William eventually sinks again into a funk lightened only by the introduction of a child into the family. Of all his daughters, who are all, but Charlotte, married off, it’s his son who produces the first grandchild, a boy. William’s son is lost to alcohol and the dark streets of Victorian London where he becomes a case for Sherlock Holmes (he doesn’t really but it would make a nice story though). Charlotte takes the baby boy and the plans for Savage Hives, and sails for the United States where she becomes a beekeeper of renown. George is her relative, descended from the baby boy.
George is defeated. He has no option but to sell his land and move to a grudgingly accepted retirement in the Sunshine State. Tom remains a journalist and author. His accounts of the problems associated with Colony Collapse Disorder become accepted as the premier authority in how to understand the dangers that presaged the Collapse. Tom wondered if it was man-management of bees, as opposed to allowing them to run free, that caused the Collapse.
In China, Tao is forced to return to her home where she discovers that her husband has sadly moved on. They cannot be together as they remind each other of all they have lost. But Tao does bring back a poor father and his humble teenage son, refugees from a crumbling urban environment. It’s not much but it gives her a purpose again, to see them find a life. Tao is also tasked with telling the people about what happened to her beloved son, Wei-wen. The three-year-old died because he suffered from anaphylactic shock brought on by a bee-sting. In China, the bees are returning. The government rushes to research the reasons for the disappearance, and discovers a translated book by an American author who recounted how the Collapse began and the ways in which it affected his father, a beekeeper. China becomes determined to learn from the life of George, as told by Tom, both ancestors of Charlotte and William, in fighting to ensure that the newly returned bees stay with humanity forever.
The History Of Bees is a beautiful book. It sweeps gracefully from Victorian England to modern Ohio to a stark China of the future. Bees are the premise, the connection, the glue that holds this story together. In this, they are reinforced as a metaphor for their role in the natural world, holding it all together. William is not likeable, and never really becomes so, even when he recognises Charlotte’s contribution to his project. George is of a similar bent, an overbearing man who tries to dictate the life his son should have. Tao is slightly different. She is a grieving mother who was once perhaps too determined to see her son excel in academia and thus avoid the hard labour of hand-pollinating trees.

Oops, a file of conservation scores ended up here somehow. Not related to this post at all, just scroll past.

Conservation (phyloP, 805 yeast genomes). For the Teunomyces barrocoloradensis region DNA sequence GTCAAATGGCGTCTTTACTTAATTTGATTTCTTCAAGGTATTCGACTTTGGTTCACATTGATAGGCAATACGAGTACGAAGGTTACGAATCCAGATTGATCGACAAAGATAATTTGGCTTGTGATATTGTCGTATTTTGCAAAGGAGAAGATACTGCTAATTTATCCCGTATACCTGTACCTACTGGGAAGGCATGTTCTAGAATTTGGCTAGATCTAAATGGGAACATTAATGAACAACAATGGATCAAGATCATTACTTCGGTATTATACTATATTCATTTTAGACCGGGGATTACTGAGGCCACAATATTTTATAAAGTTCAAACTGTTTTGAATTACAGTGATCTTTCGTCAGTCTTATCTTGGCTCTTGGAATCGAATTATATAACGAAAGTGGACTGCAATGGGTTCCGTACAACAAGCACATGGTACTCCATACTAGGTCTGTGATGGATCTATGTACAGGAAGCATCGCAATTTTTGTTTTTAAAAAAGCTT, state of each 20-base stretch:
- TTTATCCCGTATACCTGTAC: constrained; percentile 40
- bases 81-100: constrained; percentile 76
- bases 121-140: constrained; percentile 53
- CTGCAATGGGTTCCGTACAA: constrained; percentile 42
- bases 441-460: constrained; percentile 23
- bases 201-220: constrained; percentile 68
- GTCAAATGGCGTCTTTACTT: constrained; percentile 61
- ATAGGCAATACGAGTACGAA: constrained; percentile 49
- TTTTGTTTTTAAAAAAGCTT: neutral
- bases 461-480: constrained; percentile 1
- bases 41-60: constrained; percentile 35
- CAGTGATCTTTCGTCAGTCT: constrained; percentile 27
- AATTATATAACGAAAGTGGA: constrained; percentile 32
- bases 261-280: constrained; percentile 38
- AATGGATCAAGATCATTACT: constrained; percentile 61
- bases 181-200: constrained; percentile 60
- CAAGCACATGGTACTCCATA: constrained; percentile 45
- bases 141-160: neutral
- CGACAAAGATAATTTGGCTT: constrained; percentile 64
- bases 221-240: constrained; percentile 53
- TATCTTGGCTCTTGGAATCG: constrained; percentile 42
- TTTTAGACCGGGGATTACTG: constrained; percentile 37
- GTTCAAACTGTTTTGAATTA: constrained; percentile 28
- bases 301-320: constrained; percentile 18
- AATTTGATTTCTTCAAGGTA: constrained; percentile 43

So it is that as people try to manage the lives of bees, corralling them into the specific format they want to see, the three lead protagonists also try to manage the lives of their offspring. It all leads to disaster. The bee colonies collapse as disease spreads quickly though each. The parent-child relationships face hardship from the intensity of attempted control. In the bigger human picture, urbanity fails as human colonies fall victim to greed and need. As with the bees, so with the people.
This book works on so many levels. It’s a metaphor for those who wish to delve into it in that way. It’s also just a really nice story. Settings, characters, plot, chronological bounce, it all works. OK, the fate of Wei-wen is not ideal and Rebel Voice feels that the death of a child in this way is not strictly necessary. He could have been written as having survived and it would have made little difference to the ending. Perhaps it’s a philosophical quandary, but there is the question of life imitating art, so can we let art exist without the suffering of a child? It’s not avoidance of reality, merely a refusal to engage in gratuitous child death in fiction.
However, elsewhere, The History Of Bees is a gem that will engage and hold the reader’s attention. You may not wish to put this book down until you reach the end, and that is the mark of a very fine book.
As to the bees themselves? Colony Collapse Disorder is very real. Should the bees disappear, as they are doing, then humans will not disappear as is commonly stated. But modern societies will. Bees are the main pollinators of the crops that humans need for survival. Less bees means less pollination and less food. Less food means starvation, war and disease. Our societies would essentially break down as it became dog-eat-dog. We need the bees yet they are dying.
The story suggests that man-management of the bees is the problem. Wild bees are also suffering, but likely from contact with cultivated ones. Think farmed salmon versus wild. Farmed salmon have more sea-lice then wild salmon. They are more susceptible to disease. They are less healthy and of poorer nutrition. Are farmed bees to be any different? As bees are transported for the purposes of pollination of orchards, any undiagnosed diseases are transferred from hive to hive, population to population. Perhaps, as with so much on this planet, it’s human avarice and arrogance that is destroying the very basket in which we hold all our eggs. The History Of Bees is not a treatise upon human failings, not entirely. It is a human story that can lead to consideration to our failings as individuals and therefore as a species. Much to think about.
Sult scale rating: 8 out of 10. This is a poignant, tender and thought-provoking story that flows through generations with the humble bee as the link. Human planning, maintenance and, ultimately, failures in beekeeping are presented in the context of family life. This might be one of the cleverest books you will ever read if you want it to be. If not, it’s still a gently evocative tale well worth the little time it takes to read.